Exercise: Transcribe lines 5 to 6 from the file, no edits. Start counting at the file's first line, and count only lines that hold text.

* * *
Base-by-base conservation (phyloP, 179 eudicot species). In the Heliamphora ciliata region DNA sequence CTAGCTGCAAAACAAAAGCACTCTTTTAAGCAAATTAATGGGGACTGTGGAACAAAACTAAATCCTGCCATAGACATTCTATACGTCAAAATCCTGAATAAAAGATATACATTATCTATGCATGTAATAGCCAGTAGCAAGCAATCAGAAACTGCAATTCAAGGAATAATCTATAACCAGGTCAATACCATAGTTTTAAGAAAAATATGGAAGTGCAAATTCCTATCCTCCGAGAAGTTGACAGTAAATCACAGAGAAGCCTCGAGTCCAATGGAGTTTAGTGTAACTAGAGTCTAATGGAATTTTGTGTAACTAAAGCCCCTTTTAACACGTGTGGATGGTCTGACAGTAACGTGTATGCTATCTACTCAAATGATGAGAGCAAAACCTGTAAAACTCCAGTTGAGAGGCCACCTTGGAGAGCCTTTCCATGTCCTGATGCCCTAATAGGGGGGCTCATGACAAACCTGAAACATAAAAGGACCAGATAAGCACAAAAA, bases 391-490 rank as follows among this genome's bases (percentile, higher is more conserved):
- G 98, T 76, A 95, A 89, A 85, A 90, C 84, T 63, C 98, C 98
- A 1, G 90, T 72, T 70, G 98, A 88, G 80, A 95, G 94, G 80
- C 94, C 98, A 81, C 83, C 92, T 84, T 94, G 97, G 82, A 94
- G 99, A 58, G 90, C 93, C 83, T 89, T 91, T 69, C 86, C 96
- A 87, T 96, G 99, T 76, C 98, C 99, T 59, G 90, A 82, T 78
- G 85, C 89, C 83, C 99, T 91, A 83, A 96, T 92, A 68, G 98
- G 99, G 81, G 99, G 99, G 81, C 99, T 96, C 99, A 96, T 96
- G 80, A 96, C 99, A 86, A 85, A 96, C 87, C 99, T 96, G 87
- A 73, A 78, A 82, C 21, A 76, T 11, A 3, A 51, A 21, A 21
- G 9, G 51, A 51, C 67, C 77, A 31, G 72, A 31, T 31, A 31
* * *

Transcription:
- G 99, A 58, G 90, C 93, C 83, T 89, T 91, T 69, C 86, C 96
- A 87, T 96, G 99, T 76, C 98, C 99, T 59, G 90, A 82, T 78